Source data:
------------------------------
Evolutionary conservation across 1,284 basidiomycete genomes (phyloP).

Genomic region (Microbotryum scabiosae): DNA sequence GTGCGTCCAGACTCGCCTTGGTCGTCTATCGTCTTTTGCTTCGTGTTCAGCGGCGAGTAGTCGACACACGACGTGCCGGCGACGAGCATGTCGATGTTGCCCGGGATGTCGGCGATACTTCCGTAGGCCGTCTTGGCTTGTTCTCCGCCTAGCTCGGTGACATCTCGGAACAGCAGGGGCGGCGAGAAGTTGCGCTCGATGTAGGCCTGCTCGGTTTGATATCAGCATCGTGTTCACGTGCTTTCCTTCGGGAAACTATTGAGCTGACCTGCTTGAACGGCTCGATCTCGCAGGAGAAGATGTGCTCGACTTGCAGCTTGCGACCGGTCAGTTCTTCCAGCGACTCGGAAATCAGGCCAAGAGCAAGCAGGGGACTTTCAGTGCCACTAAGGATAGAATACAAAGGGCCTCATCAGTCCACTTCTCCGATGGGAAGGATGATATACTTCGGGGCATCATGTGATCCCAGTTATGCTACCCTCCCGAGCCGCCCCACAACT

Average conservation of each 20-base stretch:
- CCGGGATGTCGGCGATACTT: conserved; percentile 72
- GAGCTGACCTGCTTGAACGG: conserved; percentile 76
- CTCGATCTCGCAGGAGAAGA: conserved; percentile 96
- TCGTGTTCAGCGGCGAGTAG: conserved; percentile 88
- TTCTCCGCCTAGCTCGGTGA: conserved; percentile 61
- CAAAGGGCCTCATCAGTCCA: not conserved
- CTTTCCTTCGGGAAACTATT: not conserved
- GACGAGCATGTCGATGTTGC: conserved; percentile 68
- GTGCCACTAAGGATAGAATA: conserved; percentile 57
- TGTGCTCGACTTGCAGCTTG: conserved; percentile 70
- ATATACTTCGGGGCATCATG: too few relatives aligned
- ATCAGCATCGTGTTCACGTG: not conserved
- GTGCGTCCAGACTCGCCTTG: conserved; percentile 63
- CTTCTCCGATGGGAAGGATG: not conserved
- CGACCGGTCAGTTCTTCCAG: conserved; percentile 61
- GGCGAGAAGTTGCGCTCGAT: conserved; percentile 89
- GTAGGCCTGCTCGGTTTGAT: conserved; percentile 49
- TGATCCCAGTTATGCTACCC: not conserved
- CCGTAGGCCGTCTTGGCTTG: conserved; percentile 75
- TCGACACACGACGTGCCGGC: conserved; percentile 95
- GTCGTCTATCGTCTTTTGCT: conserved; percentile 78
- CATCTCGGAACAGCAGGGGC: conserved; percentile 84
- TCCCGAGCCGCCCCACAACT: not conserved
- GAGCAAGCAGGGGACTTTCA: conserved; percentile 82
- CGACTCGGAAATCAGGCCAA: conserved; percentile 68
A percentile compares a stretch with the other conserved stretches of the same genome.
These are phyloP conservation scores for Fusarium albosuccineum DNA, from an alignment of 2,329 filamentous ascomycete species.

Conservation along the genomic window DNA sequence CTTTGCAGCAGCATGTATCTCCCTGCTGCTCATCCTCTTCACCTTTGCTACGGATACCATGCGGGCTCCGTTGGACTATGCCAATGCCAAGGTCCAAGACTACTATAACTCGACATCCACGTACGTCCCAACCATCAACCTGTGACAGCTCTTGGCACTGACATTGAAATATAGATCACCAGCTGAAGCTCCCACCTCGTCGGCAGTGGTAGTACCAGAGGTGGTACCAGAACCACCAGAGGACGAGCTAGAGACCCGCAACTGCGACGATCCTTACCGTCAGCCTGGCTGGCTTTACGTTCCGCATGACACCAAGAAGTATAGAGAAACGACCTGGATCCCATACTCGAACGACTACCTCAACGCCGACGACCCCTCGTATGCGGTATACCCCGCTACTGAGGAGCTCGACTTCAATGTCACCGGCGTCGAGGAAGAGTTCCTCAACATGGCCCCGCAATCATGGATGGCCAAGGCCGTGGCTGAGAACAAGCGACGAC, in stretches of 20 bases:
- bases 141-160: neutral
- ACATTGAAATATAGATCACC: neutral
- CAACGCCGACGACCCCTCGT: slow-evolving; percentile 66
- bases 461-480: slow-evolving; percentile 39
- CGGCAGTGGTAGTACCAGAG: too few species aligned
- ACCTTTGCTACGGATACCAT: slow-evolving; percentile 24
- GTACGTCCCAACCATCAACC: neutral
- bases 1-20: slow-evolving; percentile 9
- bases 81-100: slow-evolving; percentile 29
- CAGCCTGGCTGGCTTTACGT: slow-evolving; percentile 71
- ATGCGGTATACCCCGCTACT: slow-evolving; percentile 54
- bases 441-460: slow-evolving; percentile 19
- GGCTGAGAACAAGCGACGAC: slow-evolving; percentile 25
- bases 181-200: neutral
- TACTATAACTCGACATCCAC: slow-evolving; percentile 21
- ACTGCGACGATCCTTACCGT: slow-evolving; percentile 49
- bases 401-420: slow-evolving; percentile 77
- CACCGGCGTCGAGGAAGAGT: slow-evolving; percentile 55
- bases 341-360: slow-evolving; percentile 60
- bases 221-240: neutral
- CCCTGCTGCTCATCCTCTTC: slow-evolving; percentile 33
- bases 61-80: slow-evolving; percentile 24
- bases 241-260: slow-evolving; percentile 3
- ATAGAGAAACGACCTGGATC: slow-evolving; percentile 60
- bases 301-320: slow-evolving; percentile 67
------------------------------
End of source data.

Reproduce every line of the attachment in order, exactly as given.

Evolutionary conservation across 1,284 basidiomycete genomes (phyloP).

Genomic region (Microbotryum scabiosae): DNA sequence GTGCGTCCAGACTCGCCTTGGTCGTCTATCGTCTTTTGCTTCGTGTTCAGCGGCGAGTAGTCGACACACGACGTGCCGGCGACGAGCATGTCGATGTTGCCCGGGATGTCGGCGATACTTCCGTAGGCCGTCTTGGCTTGTTCTCCGCCTAGCTCGGTGACATCTCGGAACAGCAGGGGCGGCGAGAAGTTGCGCTCGATGTAGGCCTGCTCGGTTTGATATCAGCATCGTGTTCACGTGCTTTCCTTCGGGAAACTATTGAGCTGACCTGCTTGAACGGCTCGATCTCGCAGGAGAAGATGTGCTCGACTTGCAGCTTGCGACCGGTCAGTTCTTCCAGCGACTCGGAAATCAGGCCAAGAGCAAGCAGGGGACTTTCAGTGCCACTAAGGATAGAATACAAAGGGCCTCATCAGTCCACTTCTCCGATGGGAAGGATGATATACTTCGGGGCATCATGTGATCCCAGTTATGCTACCCTCCCGAGCCGCCCCACAACT

Average conservation of each 20-base stretch:
- CCGGGATGTCGGCGATACTT: conserved; percentile 72
- GAGCTGACCTGCTTGAACGG: conserved; percentile 76
- CTCGATCTCGCAGGAGAAGA: conserved; percentile 96
- TCGTGTTCAGCGGCGAGTAG: conserved; percentile 88
- TTCTCCGCCTAGCTCGGTGA: conserved; percentile 61
- CAAAGGGCCTCATCAGTCCA: not conserved
- CTTTCCTTCGGGAAACTATT: not conserved
- GACGAGCATGTCGATGTTGC: conserved; percentile 68
- GTGCCACTAAGGATAGAATA: conserved; percentile 57
- TGTGCTCGACTTGCAGCTTG: conserved; percentile 70
- ATATACTTCGGGGCATCATG: too few relatives aligned
- ATCAGCATCGTGTTCACGTG: not conserved
- GTGCGTCCAGACTCGCCTTG: conserved; percentile 63
- CTTCTCCGATGGGAAGGATG: not conserved
- CGACCGGTCAGTTCTTCCAG: conserved; percentile 61
- GGCGAGAAGTTGCGCTCGAT: conserved; percentile 89
- GTAGGCCTGCTCGGTTTGAT: conserved; percentile 49
- TGATCCCAGTTATGCTACCC: not conserved
- CCGTAGGCCGTCTTGGCTTG: conserved; percentile 75
- TCGACACACGACGTGCCGGC: conserved; percentile 95
- GTCGTCTATCGTCTTTTGCT: conserved; percentile 78
- CATCTCGGAACAGCAGGGGC: conserved; percentile 84
- TCCCGAGCCGCCCCACAACT: not conserved
- GAGCAAGCAGGGGACTTTCA: conserved; percentile 82
- CGACTCGGAAATCAGGCCAA: conserved; percentile 68
A percentile compares a stretch with the other conserved stretches of the same genome.
These are phyloP conservation scores for Fusarium albosuccineum DNA, from an alignment of 2,329 filamentous ascomycete species.

Conservation along the genomic window DNA sequence CTTTGCAGCAGCATGTATCTCCCTGCTGCTCATCCTCTTCACCTTTGCTACGGATACCATGCGGGCTCCGTTGGACTATGCCAATGCCAAGGTCCAAGACTACTATAACTCGACATCCACGTACGTCCCAACCATCAACCTGTGACAGCTCTTGGCACTGACATTGAAATATAGATCACCAGCTGAAGCTCCCACCTCGTCGGCAGTGGTAGTACCAGAGGTGGTACCAGAACCACCAGAGGACGAGCTAGAGACCCGCAACTGCGACGATCCTTACCGTCAGCCTGGCTGGCTTTACGTTCCGCATGACACCAAGAAGTATAGAGAAACGACCTGGATCCCATACTCGAACGACTACCTCAACGCCGACGACCCCTCGTATGCGGTATACCCCGCTACTGAGGAGCTCGACTTCAATGTCACCGGCGTCGAGGAAGAGTTCCTCAACATGGCCCCGCAATCATGGATGGCCAAGGCCGTGGCTGAGAACAAGCGACGAC, in stretches of 20 bases:
- bases 141-160: neutral
- ACATTGAAATATAGATCACC: neutral
- CAACGCCGACGACCCCTCGT: slow-evolving; percentile 66
- bases 461-480: slow-evolving; percentile 39
- CGGCAGTGGTAGTACCAGAG: too few species aligned
- ACCTTTGCTACGGATACCAT: slow-evolving; percentile 24
- GTACGTCCCAACCATCAACC: neutral
- bases 1-20: slow-evolving; percentile 9
- bases 81-100: slow-evolving; percentile 29
- CAGCCTGGCTGGCTTTACGT: slow-evolving; percentile 71
- ATGCGGTATACCCCGCTACT: slow-evolving; percentile 54
- bases 441-460: slow-evolving; percentile 19
- GGCTGAGAACAAGCGACGAC: slow-evolving; percentile 25
- bases 181-200: neutral
- TACTATAACTCGACATCCAC: slow-evolving; percentile 21
- ACTGCGACGATCCTTACCGT: slow-evolving; percentile 49
- bases 401-420: slow-evolving; percentile 77
- CACCGGCGTCGAGGAAGAGT: slow-evolving; percentile 55
- bases 341-360: slow-evolving; percentile 60
- bases 221-240: neutral
- CCCTGCTGCTCATCCTCTTC: slow-evolving; percentile 33
- bases 61-80: slow-evolving; percentile 24
- bases 241-260: slow-evolving; percentile 3
- ATAGAGAAACGACCTGGATC: slow-evolving; percentile 60
- bases 301-320: slow-evolving; percentile 67